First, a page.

The growing demand for innovative means in biomedical, therapeutic and diagnostic sciences has led to the development of nanomedicine. In this context, naturally occurring tubular nanostructures composed of rolled sheets of alumino-silicates, known as halloysite nanotubes, have found wide application. Halloysite nanotubes indeed have surface properties that favor the selective loading of biomolecules. Here, we present the first, to our knowledge, structural study of DNA-decorated halloysite nanotubes, carried out with nanometric spatially-resolved infrared spectroscopy. Single nanotube absorption measurements indicate a partial covering of halloysite by DNA molecules, which show significant structural modifications taking place upon loading. The present study highlights the constraints for the use of nanostructured clays as DNA carriers and demonstrates the power of super-resolved infrared spectroscopy as an effective and versatile tool for the evaluation of immobilization processes in the context of drug delivery and gene transfer.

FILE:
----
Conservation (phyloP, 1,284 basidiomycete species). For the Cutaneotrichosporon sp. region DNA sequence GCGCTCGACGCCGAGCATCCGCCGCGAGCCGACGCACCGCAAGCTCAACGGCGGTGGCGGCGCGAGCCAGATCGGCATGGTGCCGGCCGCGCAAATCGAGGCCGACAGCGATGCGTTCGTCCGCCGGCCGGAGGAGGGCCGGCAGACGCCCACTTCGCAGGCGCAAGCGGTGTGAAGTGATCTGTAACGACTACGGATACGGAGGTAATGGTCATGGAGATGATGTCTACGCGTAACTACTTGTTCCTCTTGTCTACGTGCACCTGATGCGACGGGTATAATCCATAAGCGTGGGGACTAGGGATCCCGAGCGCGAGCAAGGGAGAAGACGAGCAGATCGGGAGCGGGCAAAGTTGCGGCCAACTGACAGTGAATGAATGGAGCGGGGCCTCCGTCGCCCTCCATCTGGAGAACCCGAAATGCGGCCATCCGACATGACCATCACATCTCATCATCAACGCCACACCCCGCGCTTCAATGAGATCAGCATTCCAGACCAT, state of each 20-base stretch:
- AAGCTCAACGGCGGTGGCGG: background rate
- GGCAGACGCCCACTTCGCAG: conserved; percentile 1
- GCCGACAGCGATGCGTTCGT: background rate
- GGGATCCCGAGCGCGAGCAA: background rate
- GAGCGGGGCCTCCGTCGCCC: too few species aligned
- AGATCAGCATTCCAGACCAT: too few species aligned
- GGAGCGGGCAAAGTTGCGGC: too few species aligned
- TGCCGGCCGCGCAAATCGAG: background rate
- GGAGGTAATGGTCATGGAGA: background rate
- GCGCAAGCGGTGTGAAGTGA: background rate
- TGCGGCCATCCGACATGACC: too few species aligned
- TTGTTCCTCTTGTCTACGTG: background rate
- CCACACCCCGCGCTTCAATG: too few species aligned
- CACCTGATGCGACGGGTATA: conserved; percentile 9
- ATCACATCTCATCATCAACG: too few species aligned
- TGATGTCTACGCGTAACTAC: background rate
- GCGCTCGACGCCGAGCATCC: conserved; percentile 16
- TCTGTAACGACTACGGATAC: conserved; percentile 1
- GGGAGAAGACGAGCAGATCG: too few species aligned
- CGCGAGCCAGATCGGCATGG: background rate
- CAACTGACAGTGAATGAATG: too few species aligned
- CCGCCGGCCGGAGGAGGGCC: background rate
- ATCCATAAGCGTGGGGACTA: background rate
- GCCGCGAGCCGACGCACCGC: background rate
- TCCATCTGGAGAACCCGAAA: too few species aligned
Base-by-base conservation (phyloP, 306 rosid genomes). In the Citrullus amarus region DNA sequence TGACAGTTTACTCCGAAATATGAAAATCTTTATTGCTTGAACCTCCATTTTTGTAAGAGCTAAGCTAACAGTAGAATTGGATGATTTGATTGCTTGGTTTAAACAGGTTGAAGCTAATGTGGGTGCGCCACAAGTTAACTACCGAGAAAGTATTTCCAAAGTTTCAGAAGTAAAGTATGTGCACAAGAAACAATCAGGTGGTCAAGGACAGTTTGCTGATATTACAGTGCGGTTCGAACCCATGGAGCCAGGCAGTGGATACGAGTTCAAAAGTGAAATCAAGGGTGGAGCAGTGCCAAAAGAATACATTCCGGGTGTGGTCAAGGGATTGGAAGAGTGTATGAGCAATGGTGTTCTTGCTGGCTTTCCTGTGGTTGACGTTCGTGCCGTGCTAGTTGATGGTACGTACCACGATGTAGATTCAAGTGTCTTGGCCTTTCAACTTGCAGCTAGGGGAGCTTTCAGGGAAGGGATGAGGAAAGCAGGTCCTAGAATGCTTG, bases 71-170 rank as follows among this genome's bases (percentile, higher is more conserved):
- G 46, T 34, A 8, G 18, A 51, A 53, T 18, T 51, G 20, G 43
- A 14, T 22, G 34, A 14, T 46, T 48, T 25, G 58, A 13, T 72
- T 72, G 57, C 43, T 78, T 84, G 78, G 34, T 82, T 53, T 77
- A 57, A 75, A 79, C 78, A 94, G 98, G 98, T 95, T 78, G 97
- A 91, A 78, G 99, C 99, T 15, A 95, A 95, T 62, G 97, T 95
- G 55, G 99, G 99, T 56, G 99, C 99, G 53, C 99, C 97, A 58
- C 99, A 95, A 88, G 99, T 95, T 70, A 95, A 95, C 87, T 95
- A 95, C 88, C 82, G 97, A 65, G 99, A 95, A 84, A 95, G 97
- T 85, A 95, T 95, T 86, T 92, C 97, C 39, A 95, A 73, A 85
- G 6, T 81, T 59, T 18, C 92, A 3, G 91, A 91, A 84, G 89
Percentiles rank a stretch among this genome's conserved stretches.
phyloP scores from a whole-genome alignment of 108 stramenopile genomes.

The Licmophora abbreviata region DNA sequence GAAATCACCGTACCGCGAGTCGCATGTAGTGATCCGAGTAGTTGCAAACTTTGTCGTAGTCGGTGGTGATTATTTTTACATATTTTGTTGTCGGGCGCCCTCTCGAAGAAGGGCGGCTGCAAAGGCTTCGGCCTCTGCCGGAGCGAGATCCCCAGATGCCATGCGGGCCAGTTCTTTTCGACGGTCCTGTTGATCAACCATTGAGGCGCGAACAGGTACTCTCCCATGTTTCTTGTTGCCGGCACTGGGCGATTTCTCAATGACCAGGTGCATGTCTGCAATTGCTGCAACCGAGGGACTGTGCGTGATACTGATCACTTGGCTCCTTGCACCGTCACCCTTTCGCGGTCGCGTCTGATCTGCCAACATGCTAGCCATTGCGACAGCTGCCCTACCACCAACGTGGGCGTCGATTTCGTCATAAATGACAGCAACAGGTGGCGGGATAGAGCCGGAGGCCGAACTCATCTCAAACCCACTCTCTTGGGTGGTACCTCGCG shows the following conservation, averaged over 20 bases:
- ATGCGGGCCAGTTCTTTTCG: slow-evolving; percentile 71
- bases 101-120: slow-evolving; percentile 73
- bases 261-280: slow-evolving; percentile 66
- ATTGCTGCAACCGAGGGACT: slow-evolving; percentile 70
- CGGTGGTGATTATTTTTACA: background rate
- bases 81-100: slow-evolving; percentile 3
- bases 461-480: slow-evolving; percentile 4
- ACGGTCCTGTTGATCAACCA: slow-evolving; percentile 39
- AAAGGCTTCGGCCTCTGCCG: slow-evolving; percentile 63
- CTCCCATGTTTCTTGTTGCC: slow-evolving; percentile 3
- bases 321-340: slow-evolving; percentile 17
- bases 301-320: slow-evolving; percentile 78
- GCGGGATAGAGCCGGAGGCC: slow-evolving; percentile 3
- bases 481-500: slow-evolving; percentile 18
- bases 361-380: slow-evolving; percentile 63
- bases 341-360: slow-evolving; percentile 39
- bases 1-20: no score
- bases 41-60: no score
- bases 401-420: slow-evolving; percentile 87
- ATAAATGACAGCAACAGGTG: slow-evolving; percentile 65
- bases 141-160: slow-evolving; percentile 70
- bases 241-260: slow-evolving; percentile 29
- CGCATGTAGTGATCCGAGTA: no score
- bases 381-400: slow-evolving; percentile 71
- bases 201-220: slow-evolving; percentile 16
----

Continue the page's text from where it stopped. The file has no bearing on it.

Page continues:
Infrared spectroscopy and spectromicroscopy have rapidly flourished using the advantages of InfraRed Synchrotron Radiation (IRSR), namely high brightness, broadband emission, linear and circular polarization and pulsed structure. InfraRed (IR) beamlines constructed at all synchrotron facilities provide a unique opportunity for a new class of experiments with significant multidisciplinary impact inaccessible to experimental equipment employing black body (globar) sources.